Repairing sewer lines was the third-highest priority of the voters surveyed. The city has spent hundreds of millions of dollars on sewer projects over the past decade, but some have fallen behind schedule and much more work is planned.

There have been more than 1,200 sewage spills since 1999, and a coalition of environmental groups is suing the city in federal court over what they say is a pattern of neglect. City officials say the suit is unwarranted, and that work has proceeded as quickly as possible.

Hannemann said he's committed to focusing limited resources on basic infrastructure, a position he took throughout his campaign.

"The whole thing is to focus on things we need to have rather than those that are nice to have," he said. "Watch people's money and make sure it goes toward those things that are very important to us."

Ward Research president Rebecca Ward said the poll shows that voters clearly relate to that sentiment. "One of the things that's very striking is that voters see the difference between building more parks and maintaining the parks that we have," she said. "Maintaining the parks that we have is a higher priority than building more."

Not all voters ranked traffic and road repair as top priorities.

Wendell Wong, of Halawa Heights, said he's very concerned about the increasing number of homeless people. "I go to the parks to exercise and they're all over the place," he said.

Ala Moana, Ke'ehi Lagoon, and Mo'ili'ili parks are among those were he sees the most people living, and it seems like the issue is not being addressed, Wong said.

Lynn Maunakea, executive director of the Institute for Human Services homeless shelter, said she's not surprised that most voters were more strongly concerned about other issues.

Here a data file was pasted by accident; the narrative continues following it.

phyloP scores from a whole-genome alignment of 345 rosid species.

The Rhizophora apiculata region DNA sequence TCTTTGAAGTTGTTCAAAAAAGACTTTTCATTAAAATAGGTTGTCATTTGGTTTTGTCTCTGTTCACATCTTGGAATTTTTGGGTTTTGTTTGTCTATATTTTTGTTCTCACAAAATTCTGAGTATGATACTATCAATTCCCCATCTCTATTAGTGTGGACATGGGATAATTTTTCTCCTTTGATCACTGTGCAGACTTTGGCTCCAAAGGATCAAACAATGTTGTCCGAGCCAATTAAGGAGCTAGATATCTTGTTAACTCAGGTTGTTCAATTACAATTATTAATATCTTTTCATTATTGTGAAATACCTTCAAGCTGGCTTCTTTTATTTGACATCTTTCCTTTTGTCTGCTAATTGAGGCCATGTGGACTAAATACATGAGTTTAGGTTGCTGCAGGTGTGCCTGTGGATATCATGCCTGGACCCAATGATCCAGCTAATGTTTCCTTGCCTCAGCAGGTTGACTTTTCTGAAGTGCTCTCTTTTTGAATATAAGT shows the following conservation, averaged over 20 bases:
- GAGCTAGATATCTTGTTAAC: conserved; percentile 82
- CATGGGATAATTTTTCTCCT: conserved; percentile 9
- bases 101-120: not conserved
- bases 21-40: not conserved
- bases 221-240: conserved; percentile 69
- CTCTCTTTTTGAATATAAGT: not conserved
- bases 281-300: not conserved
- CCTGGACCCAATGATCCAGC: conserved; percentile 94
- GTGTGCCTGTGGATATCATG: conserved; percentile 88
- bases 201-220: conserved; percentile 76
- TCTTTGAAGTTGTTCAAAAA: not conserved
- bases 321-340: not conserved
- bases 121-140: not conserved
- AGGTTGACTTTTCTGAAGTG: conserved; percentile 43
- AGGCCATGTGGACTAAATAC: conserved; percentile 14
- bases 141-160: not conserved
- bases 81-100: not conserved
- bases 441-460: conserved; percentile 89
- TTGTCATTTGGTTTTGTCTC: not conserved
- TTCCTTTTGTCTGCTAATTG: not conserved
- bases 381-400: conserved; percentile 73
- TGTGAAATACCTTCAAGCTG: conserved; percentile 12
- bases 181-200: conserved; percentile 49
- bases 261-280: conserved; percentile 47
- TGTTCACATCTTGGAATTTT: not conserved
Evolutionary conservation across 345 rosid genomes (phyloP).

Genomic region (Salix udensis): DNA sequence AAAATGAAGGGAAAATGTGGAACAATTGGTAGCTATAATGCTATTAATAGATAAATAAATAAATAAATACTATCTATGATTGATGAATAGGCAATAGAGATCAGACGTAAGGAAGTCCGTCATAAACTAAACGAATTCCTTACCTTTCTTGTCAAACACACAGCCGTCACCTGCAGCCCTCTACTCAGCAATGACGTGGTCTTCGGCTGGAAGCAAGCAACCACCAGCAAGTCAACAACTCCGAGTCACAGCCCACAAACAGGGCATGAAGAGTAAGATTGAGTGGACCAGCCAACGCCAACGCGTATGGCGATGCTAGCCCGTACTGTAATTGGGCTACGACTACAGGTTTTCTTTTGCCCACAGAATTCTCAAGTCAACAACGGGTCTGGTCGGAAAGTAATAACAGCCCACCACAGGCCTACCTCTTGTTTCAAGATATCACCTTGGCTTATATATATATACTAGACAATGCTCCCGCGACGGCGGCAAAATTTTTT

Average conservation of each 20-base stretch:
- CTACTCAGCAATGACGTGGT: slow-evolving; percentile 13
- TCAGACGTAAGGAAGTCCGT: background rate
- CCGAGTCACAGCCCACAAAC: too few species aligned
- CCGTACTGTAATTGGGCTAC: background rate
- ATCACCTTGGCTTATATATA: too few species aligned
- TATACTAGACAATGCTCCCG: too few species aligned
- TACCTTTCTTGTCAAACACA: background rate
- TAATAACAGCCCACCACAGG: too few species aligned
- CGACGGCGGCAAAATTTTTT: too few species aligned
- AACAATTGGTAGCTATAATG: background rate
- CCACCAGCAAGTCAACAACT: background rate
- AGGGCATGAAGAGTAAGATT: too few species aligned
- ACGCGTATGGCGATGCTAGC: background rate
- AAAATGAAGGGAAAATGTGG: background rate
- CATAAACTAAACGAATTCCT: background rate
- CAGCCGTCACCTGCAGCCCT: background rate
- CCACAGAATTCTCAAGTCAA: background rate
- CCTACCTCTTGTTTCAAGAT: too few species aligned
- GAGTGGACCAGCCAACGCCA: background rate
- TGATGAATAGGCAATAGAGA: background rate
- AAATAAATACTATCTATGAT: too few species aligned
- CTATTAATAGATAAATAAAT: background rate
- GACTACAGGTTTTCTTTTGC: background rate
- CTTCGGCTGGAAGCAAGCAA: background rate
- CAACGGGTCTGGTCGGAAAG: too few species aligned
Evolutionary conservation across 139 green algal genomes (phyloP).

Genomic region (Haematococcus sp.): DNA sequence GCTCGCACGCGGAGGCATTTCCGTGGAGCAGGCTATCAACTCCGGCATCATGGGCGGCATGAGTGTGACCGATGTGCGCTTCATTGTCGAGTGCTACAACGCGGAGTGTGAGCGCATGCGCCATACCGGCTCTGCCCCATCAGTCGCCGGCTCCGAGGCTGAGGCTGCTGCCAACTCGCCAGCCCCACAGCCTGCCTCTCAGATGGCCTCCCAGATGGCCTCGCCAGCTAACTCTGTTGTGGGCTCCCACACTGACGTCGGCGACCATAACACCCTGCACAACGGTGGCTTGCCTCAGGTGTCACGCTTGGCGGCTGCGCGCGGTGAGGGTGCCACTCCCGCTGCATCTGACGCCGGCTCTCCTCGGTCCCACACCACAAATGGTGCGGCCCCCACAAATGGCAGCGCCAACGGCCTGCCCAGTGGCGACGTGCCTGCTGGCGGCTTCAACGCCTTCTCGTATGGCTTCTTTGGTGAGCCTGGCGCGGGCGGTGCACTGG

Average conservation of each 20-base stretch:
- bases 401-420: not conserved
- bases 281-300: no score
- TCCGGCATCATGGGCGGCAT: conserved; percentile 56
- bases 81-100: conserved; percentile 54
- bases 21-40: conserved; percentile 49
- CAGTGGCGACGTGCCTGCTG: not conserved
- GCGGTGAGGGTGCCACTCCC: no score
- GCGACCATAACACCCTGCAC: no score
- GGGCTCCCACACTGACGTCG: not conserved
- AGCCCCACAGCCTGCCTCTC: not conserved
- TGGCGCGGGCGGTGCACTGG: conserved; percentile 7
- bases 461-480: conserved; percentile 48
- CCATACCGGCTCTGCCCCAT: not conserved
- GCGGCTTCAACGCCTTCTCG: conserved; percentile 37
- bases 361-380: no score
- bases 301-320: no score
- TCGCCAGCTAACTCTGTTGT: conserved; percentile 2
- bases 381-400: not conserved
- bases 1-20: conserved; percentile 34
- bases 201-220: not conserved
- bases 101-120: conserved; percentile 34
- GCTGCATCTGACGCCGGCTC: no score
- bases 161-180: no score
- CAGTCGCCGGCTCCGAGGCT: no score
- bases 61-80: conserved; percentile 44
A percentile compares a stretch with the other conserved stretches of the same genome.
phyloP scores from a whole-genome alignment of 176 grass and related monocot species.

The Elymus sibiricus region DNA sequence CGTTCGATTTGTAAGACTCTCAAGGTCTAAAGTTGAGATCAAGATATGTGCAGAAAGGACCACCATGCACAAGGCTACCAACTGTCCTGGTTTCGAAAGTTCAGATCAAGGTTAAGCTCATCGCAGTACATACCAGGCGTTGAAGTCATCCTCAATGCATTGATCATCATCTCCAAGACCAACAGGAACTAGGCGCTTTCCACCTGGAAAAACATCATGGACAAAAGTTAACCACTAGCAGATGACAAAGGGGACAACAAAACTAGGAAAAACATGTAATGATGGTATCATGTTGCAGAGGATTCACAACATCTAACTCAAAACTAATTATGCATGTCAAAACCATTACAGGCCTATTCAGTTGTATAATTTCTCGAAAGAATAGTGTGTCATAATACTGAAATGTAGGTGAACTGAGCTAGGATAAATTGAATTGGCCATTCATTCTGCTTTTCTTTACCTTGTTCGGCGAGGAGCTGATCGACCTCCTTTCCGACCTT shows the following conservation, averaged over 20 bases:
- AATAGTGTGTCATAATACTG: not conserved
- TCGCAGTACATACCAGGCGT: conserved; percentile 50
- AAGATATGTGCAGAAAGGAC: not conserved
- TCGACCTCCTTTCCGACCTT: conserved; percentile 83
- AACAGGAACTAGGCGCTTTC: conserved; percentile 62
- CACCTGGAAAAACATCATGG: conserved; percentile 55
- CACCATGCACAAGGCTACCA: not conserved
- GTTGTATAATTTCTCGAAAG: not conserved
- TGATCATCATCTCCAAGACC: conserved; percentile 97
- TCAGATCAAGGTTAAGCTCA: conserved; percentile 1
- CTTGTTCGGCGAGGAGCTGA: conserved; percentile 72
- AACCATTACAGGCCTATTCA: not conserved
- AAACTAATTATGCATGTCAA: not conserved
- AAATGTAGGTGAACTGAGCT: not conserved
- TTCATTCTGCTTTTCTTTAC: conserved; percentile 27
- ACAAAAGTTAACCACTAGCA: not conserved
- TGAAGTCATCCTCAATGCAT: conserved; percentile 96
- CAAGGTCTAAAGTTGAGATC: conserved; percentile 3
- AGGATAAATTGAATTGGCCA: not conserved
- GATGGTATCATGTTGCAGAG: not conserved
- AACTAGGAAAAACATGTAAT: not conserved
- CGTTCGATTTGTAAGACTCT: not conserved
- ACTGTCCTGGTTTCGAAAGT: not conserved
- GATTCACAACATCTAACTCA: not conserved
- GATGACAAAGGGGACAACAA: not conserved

"When you look at the issues that are in our face on a daily basis and how they immediately impact us, maybe those priorities reflect our reality," she said. "We feel the potholes at the end of every day when we get to drive over those roads and sleep in a comfortable bed, and those who don't have that bed end up sleeping wherever they are. It's an easy problem to ignore, but it's getting a little bit harder to because the numbers are growing."

Maunakea worries that attempts to address homelessness have been too limited and too slow. "I think it will get worse before it gets better," she said.

Dwight Mascow, of Makiki, said crime is a key issue for him and many people he knows.

"Everybody is concerned about it because you never know when it will affect you," he said.

Crime was especially a concern for voters over age 55, the poll found.

Sierra Club Hawai'i president Jeff Mikulina said he's not overly disappointed that environmental protection was the priority ranked fifth overall.

"I've definitely found that when we talk about 'the environment,' it's so amorphous and vague that it's difficult to pin down," he said. "But when you talk about protecting the Ka Iwi coastline, or saving Sunset Beach, or the landfill, all of a sudden these issues come alive and people can relate to them."

Advertiser Staff Writer Mike Leidemann contributed to this report. Reach Johnny Brannon at 525-8070 or jbrannon@honoluluadvertiser.com.

• • •